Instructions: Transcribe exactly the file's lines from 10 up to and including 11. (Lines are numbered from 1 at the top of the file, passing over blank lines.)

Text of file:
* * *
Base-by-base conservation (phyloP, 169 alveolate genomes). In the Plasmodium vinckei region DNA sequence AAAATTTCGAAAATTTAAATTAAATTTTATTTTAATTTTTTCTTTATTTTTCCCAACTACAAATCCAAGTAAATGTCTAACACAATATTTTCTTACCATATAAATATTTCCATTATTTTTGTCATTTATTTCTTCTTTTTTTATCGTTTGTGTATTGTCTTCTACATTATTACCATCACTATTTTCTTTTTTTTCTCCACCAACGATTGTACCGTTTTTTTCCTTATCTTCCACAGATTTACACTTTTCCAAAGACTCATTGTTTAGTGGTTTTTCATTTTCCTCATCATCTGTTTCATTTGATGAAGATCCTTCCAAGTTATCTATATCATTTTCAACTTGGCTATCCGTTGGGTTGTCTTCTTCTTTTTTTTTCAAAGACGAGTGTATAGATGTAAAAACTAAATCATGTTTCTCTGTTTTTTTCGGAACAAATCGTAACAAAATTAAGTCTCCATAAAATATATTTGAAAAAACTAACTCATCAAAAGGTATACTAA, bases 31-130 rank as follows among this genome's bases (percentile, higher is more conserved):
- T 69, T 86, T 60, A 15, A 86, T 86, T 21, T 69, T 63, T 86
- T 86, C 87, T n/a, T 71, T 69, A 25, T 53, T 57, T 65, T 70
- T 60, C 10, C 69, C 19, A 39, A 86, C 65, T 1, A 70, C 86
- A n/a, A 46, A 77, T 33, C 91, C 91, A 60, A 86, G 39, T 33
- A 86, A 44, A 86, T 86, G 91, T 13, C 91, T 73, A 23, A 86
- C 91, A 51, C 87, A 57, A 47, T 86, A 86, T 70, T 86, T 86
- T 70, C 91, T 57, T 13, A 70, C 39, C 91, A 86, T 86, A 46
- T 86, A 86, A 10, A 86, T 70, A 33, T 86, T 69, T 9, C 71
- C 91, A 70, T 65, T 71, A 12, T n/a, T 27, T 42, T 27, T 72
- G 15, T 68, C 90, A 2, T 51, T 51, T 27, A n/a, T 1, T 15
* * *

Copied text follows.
- C 91, A 70, T 65, T 71, A 12, T n/a, T 27, T 42, T 27, T 72
- G 15, T 68, C 90, A 2, T 51, T 51, T 27, A n/a, T 1, T 15